The Huffington Post has denied it is in sale talks with Yahoo!, but has not ruled out a closer partnership discussions. Last week TechCrunch’s quoted sources saying that the two companies were “in negotiations over a deep content partnership”, but added that Yahoo’s desired goal was to Huffington Post outright.
Arianna Huffington, the co-founder and editor-in-chief of the popular US aggregator and blog, said: “We are not in negotiations with Yahoo! for the sale of huffpost, but we are exploring various content partnerships. Yahoo! is the place to come online to find out what happening in the world, your local community and friends and family – the world in your world. It really is the online destination for superior content,” she explained.
After 18 months atop Yahoo!, Chief Executive Carol Bartz appears to be done with cutting costs and ready to address the site’s No. 1 problem: trying to reverse the 25 percent drop in time visitors spend at the Web portal that has occurred on her watch.
In addressing the problem, Bartz has created a wish list of hot companies she’d like to partner with or buy, sources tell The Post.
After buying freelance news site Associated Content for $100 million and courting location-based “check-in” service Foursquare, Bartz has turned her attention to the Huffington Post, the five-year-old “Internet newspaper” co-founded by Arianna Huffington, according to published reports.
Bartz said she had already earmarked several companies she wanted to buy to help her achieve this ambition and last month completed the purchase of Associated Content.
A deal between Yahoo! and The Huffington Post was thought to have been logical as The Huffington Post would increase its audience base, while Yahoo! would gain a huge amount of content.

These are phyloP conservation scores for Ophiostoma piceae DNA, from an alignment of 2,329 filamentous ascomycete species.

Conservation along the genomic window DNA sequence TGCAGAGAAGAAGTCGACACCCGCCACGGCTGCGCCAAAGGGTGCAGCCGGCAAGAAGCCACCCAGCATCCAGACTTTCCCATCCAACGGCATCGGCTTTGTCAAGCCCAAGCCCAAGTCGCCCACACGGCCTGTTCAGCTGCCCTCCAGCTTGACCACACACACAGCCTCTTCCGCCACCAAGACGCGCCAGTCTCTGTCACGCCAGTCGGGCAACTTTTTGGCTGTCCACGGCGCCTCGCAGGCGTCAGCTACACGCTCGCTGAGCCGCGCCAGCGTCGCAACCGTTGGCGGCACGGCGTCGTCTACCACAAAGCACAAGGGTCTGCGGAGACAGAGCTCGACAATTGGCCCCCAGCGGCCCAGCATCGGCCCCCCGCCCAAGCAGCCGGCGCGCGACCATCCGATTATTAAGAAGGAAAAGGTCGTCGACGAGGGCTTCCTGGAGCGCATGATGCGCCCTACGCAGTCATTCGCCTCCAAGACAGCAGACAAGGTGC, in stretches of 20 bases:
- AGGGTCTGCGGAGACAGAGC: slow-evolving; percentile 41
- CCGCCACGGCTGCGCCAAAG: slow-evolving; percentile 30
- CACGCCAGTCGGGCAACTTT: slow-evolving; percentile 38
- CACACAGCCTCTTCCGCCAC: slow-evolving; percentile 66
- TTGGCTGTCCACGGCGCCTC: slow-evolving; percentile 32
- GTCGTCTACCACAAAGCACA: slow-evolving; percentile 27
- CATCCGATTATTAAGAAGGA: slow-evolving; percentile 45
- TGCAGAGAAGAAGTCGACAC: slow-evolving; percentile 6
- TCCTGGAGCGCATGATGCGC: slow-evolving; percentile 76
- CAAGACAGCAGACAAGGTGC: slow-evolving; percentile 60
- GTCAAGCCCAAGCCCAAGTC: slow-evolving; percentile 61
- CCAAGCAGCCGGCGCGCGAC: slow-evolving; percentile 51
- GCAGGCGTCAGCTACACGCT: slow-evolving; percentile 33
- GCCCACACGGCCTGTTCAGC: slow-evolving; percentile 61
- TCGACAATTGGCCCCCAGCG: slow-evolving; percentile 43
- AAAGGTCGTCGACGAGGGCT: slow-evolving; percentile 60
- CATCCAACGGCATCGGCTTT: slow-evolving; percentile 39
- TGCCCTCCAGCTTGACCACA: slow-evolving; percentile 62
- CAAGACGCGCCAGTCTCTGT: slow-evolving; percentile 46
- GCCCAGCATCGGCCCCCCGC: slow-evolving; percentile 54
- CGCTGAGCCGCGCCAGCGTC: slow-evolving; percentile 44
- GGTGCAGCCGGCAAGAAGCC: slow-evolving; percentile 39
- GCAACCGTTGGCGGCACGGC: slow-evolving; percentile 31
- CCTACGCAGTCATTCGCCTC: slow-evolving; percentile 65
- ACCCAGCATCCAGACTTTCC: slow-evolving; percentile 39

However, Huffington has denied a sale is on the cards and did not give any more detail on what type of content partnerships it was exploring.
According the April comScore figures, The Huffington Post attracted 26 million unique visitors worldwide. It is valued at approximately $125 million, as per its last round of funding in December 2008, during which it raised $25 million.
Erick Schonfeld, co-editor of TechCrunch, a technology specialist site, said: “Buying the Huffington Post would not be cheap… The company is on track to generate $60 million in revenues next year and $100 million in 2012. It still has cash in the bank, and could turn profitable by early next year. If you figure an acquisition multiple of 6X or 7X next year’s revenues, Yahoo would have to pay at least $360 million for HuffPo today, or much more a year from now.
“If Yahoo wants to focus on being a media company, there are worse things it could do than buy HuffPo. But is it really worth that much? A content deal lets Yahoo dip its toes in the water and find out.”
Huffington, in an interview with The Telegraph last year showed her strong attachment to the site, calling it her “final calling”, as it allowed her to write, be close to the beating heart of the White House and challenge authority on every level.
“This is it for me now. I have never felt like this before. All the things that I love have come together in one place. I have no other career plans.”
At the time of the interview Huffington said she had no plans to expand the site outside of the US.